Here are what some call: ‘set up questions for interfaith students’

Questions:
I wrote earlier, but my question wasn’t responded to. But on reflection I have several questions, and I would really like a response in order to better understand the Muslim (Islamic) religion, and the general culture of the people who follow it. Please do not think that I am judging you, or begin cruel, but there are conflicts between what I have been taught, and what I have seen, and I believe that in order to form an honest opinion about Muslims, I should probably ask you about your thoughts, feelings, and beliefs. Again, I have hundreds of questions about Islam, but I will limit myself to 3, for now.

1- Is being of Islam and being Muslim the same? I have been taught that they are, because it uses both names in the Qur’an to define believers. However, I know of a “Muslim” who holds himself responsible to that faith, while at the same time claiming that he is not of Islam, and that he has never read the Qur’an. Is that possible?
2- I have always been taught that Muslims, especially those born and raised in the Middle East, think of women as inferior, stupid, unworthy of being equalized with a man, and that Muslim men have a right and duty to beat, and humble their women, and educate them in their insignificance. I have been taught that women are held to blame for anything that goes wrong in a relationship, and that a man is able to punish his wife physically, for any reason, and as harshly as he feels is needed; including the right to beat her to death. However, I have been surprised to find that when I converse with Muslim men, one in particular, I am treated with respect, kindness, and that they reflect everlasting patience. What am I to believe? How are women viewed by your faith and culture, and what are the standings on how they are to be treated? And why?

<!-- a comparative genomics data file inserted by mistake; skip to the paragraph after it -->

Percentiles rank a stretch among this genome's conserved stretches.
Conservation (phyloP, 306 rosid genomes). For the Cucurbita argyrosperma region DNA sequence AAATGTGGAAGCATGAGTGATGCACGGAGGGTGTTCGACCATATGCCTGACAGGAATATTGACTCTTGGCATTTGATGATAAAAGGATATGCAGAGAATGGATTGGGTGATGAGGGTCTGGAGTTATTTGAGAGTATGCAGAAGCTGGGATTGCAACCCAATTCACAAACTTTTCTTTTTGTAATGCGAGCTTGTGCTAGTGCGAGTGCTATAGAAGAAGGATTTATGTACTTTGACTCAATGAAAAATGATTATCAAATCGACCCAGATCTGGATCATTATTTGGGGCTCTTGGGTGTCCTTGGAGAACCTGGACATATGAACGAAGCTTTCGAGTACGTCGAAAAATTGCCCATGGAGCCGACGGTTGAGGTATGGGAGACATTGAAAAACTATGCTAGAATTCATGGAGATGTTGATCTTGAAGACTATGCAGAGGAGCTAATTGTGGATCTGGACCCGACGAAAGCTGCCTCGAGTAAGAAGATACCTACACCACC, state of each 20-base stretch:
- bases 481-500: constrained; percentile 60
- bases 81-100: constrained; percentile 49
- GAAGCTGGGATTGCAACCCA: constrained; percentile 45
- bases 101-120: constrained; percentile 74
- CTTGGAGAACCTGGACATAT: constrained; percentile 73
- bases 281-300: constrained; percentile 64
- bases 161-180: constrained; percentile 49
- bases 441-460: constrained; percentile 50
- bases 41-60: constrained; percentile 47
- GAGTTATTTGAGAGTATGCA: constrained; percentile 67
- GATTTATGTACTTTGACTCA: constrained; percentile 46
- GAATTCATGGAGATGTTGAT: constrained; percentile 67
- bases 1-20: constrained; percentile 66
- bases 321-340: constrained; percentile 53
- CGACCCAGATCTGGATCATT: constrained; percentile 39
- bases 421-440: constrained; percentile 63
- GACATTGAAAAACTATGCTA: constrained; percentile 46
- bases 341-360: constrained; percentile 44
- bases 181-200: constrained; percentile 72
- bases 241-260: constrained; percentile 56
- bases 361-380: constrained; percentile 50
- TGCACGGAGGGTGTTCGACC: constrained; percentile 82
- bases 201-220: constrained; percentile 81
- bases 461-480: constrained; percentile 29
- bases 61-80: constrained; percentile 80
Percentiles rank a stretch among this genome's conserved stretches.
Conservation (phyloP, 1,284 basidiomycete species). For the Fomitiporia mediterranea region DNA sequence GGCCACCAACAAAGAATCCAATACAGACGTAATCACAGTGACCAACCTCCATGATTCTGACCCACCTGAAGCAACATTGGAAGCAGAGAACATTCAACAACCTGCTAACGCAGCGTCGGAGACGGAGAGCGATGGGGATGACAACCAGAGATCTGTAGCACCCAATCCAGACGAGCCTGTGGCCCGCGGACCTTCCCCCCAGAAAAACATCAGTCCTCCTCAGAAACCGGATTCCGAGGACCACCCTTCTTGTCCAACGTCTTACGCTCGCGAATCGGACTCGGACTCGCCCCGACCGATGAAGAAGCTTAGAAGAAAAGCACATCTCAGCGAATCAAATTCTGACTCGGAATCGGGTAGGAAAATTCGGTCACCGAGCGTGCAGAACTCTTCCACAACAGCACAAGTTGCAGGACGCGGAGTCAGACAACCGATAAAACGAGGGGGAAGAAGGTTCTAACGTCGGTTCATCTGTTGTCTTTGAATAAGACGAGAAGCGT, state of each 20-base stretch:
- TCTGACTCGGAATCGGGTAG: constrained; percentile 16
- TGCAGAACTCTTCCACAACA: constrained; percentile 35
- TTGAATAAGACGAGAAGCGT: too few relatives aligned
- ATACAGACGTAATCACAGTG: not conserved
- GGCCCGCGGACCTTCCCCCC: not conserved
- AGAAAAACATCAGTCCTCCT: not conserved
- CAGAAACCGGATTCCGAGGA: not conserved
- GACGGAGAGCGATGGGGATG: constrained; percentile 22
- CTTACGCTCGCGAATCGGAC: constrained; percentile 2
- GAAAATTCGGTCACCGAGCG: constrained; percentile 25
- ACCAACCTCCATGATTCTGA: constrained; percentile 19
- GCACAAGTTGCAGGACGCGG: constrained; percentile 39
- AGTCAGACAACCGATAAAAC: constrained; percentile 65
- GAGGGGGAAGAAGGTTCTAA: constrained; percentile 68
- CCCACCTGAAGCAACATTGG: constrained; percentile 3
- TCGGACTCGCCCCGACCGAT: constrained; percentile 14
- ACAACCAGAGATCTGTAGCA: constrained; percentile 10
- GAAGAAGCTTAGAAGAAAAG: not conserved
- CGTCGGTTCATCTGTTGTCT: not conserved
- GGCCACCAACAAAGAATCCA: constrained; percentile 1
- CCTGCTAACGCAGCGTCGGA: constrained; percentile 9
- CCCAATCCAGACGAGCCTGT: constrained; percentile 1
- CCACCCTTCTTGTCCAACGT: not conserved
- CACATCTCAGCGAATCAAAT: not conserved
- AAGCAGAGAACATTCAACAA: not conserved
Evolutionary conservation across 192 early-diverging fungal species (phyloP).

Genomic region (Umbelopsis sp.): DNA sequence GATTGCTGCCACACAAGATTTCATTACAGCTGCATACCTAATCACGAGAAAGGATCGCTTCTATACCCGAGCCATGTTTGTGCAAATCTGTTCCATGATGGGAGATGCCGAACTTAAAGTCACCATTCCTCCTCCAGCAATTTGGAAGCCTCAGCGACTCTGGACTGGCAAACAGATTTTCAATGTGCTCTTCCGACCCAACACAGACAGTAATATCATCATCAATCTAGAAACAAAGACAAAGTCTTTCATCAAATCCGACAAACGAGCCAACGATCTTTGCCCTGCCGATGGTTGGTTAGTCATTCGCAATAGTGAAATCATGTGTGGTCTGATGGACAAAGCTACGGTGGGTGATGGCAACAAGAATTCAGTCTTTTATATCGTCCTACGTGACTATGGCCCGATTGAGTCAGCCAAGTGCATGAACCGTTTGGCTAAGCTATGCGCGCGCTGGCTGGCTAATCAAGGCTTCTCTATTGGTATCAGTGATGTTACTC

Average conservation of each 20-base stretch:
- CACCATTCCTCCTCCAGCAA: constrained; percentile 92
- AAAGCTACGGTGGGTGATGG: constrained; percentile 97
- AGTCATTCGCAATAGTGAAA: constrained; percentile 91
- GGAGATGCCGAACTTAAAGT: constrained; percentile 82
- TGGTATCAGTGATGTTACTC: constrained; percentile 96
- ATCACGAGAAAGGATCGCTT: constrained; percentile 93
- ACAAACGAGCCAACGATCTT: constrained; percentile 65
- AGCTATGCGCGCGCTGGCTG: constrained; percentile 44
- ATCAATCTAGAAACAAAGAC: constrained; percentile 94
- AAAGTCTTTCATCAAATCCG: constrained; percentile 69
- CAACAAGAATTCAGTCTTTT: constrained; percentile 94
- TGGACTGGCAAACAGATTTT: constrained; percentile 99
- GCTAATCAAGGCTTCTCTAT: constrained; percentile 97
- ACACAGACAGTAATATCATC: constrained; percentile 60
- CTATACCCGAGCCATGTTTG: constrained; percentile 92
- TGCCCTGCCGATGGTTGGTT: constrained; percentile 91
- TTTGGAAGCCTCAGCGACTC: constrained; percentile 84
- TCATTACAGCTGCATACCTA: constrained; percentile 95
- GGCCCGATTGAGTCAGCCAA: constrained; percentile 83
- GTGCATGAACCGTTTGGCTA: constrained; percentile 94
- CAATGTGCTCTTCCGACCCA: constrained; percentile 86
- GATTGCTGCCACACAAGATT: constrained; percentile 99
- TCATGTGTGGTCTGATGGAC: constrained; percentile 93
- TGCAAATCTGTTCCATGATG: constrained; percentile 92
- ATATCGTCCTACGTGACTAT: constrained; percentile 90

3- I have been taught that Muslims do not believe in Jesus Christ. That you acknowledge him as a person, significant to other faiths, but not as a significant part of the eternal plan of God, or to Islam. However, when reading the Qur’an it directly speaks of Jesus Christ and how he will be held in the highest honor of this world. It also speaks of the gospel of Jesus Christ. Could you please explain your exact beliefs regarding Jesus Christ, his gospel, and how it applies to Islam?
Thank you so much, in advance, for responding to my questions. I’m really grateful for any clarification and understanding you could send my way. Thank you~

Time: Saturday October 23, 2010 at 6:29 pm

A1: Although a technical distinction does exist between the phrase Islam and Muslim, for practical purposes, a person that submits to the Oneness of Allah (God), accepts all the messengers including the final messenger whom Muslims call Mohammad (pbuh), believes in life after death, awarding of heaven and hell based on actions, as well as the other significant tenants of Islam, then such a person can be called a Muslim. Thereafter, fulfilling the rights in totality as it relates to each branch would assist a person in attaining perfection in being a good Muslim. Likewise, a Muslim is s/he whom others are safe from as a result of their claim of being part of  ‘Islam.’

On a practical level, the word Islam and Muslim are used interchangeably, however, in the context of the phrase in which it is used, the meaning could differ. This is well noted by scholars when they discuss the definition of Imaan when covering its aspects in a book called Muslim (by imaam Muslim) when discussing what is Islam, Imaan, Ihsan, etc.

Additionally, you may request pertaining the ayah you are seeking clarification and the response would be based of what the the commentators have said regarding the given phrase (ayah) of concern.

On need not read the Quran to be a Muslim (faith holder of Islam). This is not a requirement of Islam (name of religion.) This can be true for many other religions as well. Likewise, reading the Quran alone does not make a person a Muslim either. It is following the Quranic injunctions in a harmonious manner that keeps one on a scale of being a ‘perfect believer.’  Additionally, the extent one follows his/er religion with sincerity and devotion, to that extent would one gain enhancement within the faith.